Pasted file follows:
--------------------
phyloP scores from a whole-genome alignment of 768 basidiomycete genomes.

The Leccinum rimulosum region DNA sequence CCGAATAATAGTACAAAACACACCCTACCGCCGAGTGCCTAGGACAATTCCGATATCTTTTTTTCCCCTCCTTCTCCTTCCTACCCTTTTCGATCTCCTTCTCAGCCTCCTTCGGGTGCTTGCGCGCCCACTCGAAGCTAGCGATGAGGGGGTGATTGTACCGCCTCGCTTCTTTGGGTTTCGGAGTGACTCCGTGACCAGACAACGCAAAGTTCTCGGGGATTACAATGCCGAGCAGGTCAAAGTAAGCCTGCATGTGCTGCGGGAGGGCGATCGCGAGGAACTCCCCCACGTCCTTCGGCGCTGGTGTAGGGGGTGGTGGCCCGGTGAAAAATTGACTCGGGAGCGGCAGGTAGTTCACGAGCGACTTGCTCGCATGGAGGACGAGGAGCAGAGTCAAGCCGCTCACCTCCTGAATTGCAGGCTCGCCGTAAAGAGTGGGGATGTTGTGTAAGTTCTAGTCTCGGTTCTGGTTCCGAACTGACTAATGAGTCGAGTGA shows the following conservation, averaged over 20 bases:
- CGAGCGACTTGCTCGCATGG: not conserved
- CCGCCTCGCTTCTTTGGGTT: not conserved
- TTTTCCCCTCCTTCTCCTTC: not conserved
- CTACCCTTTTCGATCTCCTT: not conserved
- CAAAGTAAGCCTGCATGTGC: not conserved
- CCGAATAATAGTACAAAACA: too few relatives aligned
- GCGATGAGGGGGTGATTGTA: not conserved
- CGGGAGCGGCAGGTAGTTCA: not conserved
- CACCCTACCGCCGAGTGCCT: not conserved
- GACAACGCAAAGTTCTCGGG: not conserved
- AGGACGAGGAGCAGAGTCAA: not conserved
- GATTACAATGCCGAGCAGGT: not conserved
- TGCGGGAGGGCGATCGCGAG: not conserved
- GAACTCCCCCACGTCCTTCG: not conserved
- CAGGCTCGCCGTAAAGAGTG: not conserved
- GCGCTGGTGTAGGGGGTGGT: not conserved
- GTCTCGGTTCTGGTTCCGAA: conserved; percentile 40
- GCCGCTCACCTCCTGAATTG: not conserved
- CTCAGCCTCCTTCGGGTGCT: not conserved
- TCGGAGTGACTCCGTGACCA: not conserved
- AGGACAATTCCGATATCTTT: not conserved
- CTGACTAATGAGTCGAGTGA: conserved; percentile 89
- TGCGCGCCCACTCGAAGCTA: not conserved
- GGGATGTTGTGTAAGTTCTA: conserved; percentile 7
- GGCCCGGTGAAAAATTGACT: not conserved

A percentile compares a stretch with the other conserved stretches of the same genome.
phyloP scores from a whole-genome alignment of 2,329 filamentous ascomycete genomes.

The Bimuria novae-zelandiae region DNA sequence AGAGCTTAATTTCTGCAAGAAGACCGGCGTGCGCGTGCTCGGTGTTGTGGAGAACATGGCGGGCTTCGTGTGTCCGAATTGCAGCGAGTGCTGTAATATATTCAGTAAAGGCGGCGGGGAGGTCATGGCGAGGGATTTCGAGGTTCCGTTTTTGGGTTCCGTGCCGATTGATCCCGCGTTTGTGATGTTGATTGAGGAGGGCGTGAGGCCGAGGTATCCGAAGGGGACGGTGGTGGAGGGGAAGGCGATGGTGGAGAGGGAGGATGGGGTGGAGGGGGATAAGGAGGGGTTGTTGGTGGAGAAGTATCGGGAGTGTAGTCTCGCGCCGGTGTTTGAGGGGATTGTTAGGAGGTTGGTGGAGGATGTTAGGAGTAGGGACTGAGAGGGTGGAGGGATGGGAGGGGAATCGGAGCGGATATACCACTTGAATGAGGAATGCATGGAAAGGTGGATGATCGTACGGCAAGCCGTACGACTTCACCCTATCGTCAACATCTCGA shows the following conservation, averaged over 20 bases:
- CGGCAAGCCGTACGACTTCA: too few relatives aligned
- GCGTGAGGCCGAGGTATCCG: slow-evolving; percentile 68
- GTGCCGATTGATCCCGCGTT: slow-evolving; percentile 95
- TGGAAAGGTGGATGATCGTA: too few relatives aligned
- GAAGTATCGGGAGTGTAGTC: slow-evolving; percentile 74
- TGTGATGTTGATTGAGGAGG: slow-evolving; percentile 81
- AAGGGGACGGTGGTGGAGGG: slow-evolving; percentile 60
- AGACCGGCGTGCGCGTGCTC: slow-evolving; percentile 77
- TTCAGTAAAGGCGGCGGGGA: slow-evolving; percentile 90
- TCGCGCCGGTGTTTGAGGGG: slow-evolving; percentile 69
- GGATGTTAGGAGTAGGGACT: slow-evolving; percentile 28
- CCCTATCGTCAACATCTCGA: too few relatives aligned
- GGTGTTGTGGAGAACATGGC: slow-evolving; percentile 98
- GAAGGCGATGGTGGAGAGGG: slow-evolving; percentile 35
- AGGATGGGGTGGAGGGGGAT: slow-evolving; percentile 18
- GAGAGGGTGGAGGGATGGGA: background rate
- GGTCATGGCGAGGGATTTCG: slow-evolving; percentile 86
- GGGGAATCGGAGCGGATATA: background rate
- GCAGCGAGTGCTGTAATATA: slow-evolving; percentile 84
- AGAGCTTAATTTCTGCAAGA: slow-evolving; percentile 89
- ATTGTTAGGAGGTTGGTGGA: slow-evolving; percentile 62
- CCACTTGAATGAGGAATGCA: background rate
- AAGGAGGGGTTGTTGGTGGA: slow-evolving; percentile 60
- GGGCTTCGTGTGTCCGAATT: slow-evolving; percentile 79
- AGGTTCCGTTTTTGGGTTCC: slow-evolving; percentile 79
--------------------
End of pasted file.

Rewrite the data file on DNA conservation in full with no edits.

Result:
phyloP scores from a whole-genome alignment of 768 basidiomycete genomes.

The Leccinum rimulosum region DNA sequence CCGAATAATAGTACAAAACACACCCTACCGCCGAGTGCCTAGGACAATTCCGATATCTTTTTTTCCCCTCCTTCTCCTTCCTACCCTTTTCGATCTCCTTCTCAGCCTCCTTCGGGTGCTTGCGCGCCCACTCGAAGCTAGCGATGAGGGGGTGATTGTACCGCCTCGCTTCTTTGGGTTTCGGAGTGACTCCGTGACCAGACAACGCAAAGTTCTCGGGGATTACAATGCCGAGCAGGTCAAAGTAAGCCTGCATGTGCTGCGGGAGGGCGATCGCGAGGAACTCCCCCACGTCCTTCGGCGCTGGTGTAGGGGGTGGTGGCCCGGTGAAAAATTGACTCGGGAGCGGCAGGTAGTTCACGAGCGACTTGCTCGCATGGAGGACGAGGAGCAGAGTCAAGCCGCTCACCTCCTGAATTGCAGGCTCGCCGTAAAGAGTGGGGATGTTGTGTAAGTTCTAGTCTCGGTTCTGGTTCCGAACTGACTAATGAGTCGAGTGA shows the following conservation, averaged over 20 bases:
- CGAGCGACTTGCTCGCATGG: not conserved
- CCGCCTCGCTTCTTTGGGTT: not conserved
- TTTTCCCCTCCTTCTCCTTC: not conserved
- CTACCCTTTTCGATCTCCTT: not conserved
- CAAAGTAAGCCTGCATGTGC: not conserved
- CCGAATAATAGTACAAAACA: too few relatives aligned
- GCGATGAGGGGGTGATTGTA: not conserved
- CGGGAGCGGCAGGTAGTTCA: not conserved
- CACCCTACCGCCGAGTGCCT: not conserved
- GACAACGCAAAGTTCTCGGG: not conserved
- AGGACGAGGAGCAGAGTCAA: not conserved
- GATTACAATGCCGAGCAGGT: not conserved
- TGCGGGAGGGCGATCGCGAG: not conserved
- GAACTCCCCCACGTCCTTCG: not conserved
- CAGGCTCGCCGTAAAGAGTG: not conserved
- GCGCTGGTGTAGGGGGTGGT: not conserved
- GTCTCGGTTCTGGTTCCGAA: conserved; percentile 40
- GCCGCTCACCTCCTGAATTG: not conserved
- CTCAGCCTCCTTCGGGTGCT: not conserved
- TCGGAGTGACTCCGTGACCA: not conserved
- AGGACAATTCCGATATCTTT: not conserved
- CTGACTAATGAGTCGAGTGA: conserved; percentile 89
- TGCGCGCCCACTCGAAGCTA: not conserved
- GGGATGTTGTGTAAGTTCTA: conserved; percentile 7
- GGCCCGGTGAAAAATTGACT: not conserved

A percentile compares a stretch with the other conserved stretches of the same genome.
phyloP scores from a whole-genome alignment of 2,329 filamentous ascomycete genomes.

The Bimuria novae-zelandiae region DNA sequence AGAGCTTAATTTCTGCAAGAAGACCGGCGTGCGCGTGCTCGGTGTTGTGGAGAACATGGCGGGCTTCGTGTGTCCGAATTGCAGCGAGTGCTGTAATATATTCAGTAAAGGCGGCGGGGAGGTCATGGCGAGGGATTTCGAGGTTCCGTTTTTGGGTTCCGTGCCGATTGATCCCGCGTTTGTGATGTTGATTGAGGAGGGCGTGAGGCCGAGGTATCCGAAGGGGACGGTGGTGGAGGGGAAGGCGATGGTGGAGAGGGAGGATGGGGTGGAGGGGGATAAGGAGGGGTTGTTGGTGGAGAAGTATCGGGAGTGTAGTCTCGCGCCGGTGTTTGAGGGGATTGTTAGGAGGTTGGTGGAGGATGTTAGGAGTAGGGACTGAGAGGGTGGAGGGATGGGAGGGGAATCGGAGCGGATATACCACTTGAATGAGGAATGCATGGAAAGGTGGATGATCGTACGGCAAGCCGTACGACTTCACCCTATCGTCAACATCTCGA shows the following conservation, averaged over 20 bases:
- CGGCAAGCCGTACGACTTCA: too few relatives aligned
- GCGTGAGGCCGAGGTATCCG: slow-evolving; percentile 68
- GTGCCGATTGATCCCGCGTT: slow-evolving; percentile 95
- TGGAAAGGTGGATGATCGTA: too few relatives aligned
- GAAGTATCGGGAGTGTAGTC: slow-evolving; percentile 74
- TGTGATGTTGATTGAGGAGG: slow-evolving; percentile 81
- AAGGGGACGGTGGTGGAGGG: slow-evolving; percentile 60
- AGACCGGCGTGCGCGTGCTC: slow-evolving; percentile 77
- TTCAGTAAAGGCGGCGGGGA: slow-evolving; percentile 90
- TCGCGCCGGTGTTTGAGGGG: slow-evolving; percentile 69
- GGATGTTAGGAGTAGGGACT: slow-evolving; percentile 28
- CCCTATCGTCAACATCTCGA: too few relatives aligned
- GGTGTTGTGGAGAACATGGC: slow-evolving; percentile 98
- GAAGGCGATGGTGGAGAGGG: slow-evolving; percentile 35
- AGGATGGGGTGGAGGGGGAT: slow-evolving; percentile 18
- GAGAGGGTGGAGGGATGGGA: background rate
- GGTCATGGCGAGGGATTTCG: slow-evolving; percentile 86
- GGGGAATCGGAGCGGATATA: background rate
- GCAGCGAGTGCTGTAATATA: slow-evolving; percentile 84
- AGAGCTTAATTTCTGCAAGA: slow-evolving; percentile 89
- ATTGTTAGGAGGTTGGTGGA: slow-evolving; percentile 62
- CCACTTGAATGAGGAATGCA: background rate
- AAGGAGGGGTTGTTGGTGGA: slow-evolving; percentile 60
- GGGCTTCGTGTGTCCGAATT: slow-evolving; percentile 79
- AGGTTCCGTTTTTGGGTTCC: slow-evolving; percentile 79